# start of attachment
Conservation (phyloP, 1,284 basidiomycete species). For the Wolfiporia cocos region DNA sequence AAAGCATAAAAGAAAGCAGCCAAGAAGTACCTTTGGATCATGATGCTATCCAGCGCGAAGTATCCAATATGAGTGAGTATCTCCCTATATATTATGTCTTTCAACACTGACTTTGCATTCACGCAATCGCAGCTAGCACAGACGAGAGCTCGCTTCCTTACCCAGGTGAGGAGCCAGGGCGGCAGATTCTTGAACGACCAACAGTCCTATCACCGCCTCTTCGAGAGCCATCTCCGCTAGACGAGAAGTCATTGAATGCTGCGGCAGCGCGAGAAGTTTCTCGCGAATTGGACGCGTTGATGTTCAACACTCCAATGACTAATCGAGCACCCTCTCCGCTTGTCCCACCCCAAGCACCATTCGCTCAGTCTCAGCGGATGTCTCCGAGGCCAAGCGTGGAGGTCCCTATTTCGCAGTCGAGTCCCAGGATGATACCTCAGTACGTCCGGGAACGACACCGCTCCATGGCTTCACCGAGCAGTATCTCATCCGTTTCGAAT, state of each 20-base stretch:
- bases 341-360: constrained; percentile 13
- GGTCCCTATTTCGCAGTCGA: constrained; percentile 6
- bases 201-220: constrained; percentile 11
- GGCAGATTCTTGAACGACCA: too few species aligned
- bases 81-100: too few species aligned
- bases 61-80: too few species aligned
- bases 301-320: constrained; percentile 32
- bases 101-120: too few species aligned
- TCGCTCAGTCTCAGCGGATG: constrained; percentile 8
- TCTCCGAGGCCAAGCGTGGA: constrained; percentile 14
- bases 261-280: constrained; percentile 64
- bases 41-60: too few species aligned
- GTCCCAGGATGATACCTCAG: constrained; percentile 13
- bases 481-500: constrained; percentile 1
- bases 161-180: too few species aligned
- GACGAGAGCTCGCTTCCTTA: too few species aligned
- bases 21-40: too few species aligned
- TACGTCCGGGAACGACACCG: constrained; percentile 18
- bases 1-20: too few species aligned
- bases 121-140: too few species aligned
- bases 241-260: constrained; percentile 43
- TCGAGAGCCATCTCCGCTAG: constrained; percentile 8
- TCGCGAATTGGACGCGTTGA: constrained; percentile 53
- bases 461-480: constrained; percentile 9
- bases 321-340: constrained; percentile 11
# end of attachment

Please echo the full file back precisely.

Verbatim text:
Conservation (phyloP, 1,284 basidiomycete species). For the Wolfiporia cocos region DNA sequence AAAGCATAAAAGAAAGCAGCCAAGAAGTACCTTTGGATCATGATGCTATCCAGCGCGAAGTATCCAATATGAGTGAGTATCTCCCTATATATTATGTCTTTCAACACTGACTTTGCATTCACGCAATCGCAGCTAGCACAGACGAGAGCTCGCTTCCTTACCCAGGTGAGGAGCCAGGGCGGCAGATTCTTGAACGACCAACAGTCCTATCACCGCCTCTTCGAGAGCCATCTCCGCTAGACGAGAAGTCATTGAATGCTGCGGCAGCGCGAGAAGTTTCTCGCGAATTGGACGCGTTGATGTTCAACACTCCAATGACTAATCGAGCACCCTCTCCGCTTGTCCCACCCCAAGCACCATTCGCTCAGTCTCAGCGGATGTCTCCGAGGCCAAGCGTGGAGGTCCCTATTTCGCAGTCGAGTCCCAGGATGATACCTCAGTACGTCCGGGAACGACACCGCTCCATGGCTTCACCGAGCAGTATCTCATCCGTTTCGAAT, state of each 20-base stretch:
- bases 341-360: constrained; percentile 13
- GGTCCCTATTTCGCAGTCGA: constrained; percentile 6
- bases 201-220: constrained; percentile 11
- GGCAGATTCTTGAACGACCA: too few species aligned
- bases 81-100: too few species aligned
- bases 61-80: too few species aligned
- bases 301-320: constrained; percentile 32
- bases 101-120: too few species aligned
- TCGCTCAGTCTCAGCGGATG: constrained; percentile 8
- TCTCCGAGGCCAAGCGTGGA: constrained; percentile 14
- bases 261-280: constrained; percentile 64
- bases 41-60: too few species aligned
- GTCCCAGGATGATACCTCAG: constrained; percentile 13
- bases 481-500: constrained; percentile 1
- bases 161-180: too few species aligned
- GACGAGAGCTCGCTTCCTTA: too few species aligned
- bases 21-40: too few species aligned
- TACGTCCGGGAACGACACCG: constrained; percentile 18
- bases 1-20: too few species aligned
- bases 121-140: too few species aligned
- bases 241-260: constrained; percentile 43
- TCGAGAGCCATCTCCGCTAG: constrained; percentile 8
- TCGCGAATTGGACGCGTTGA: constrained; percentile 53
- bases 461-480: constrained; percentile 9
- bases 321-340: constrained; percentile 11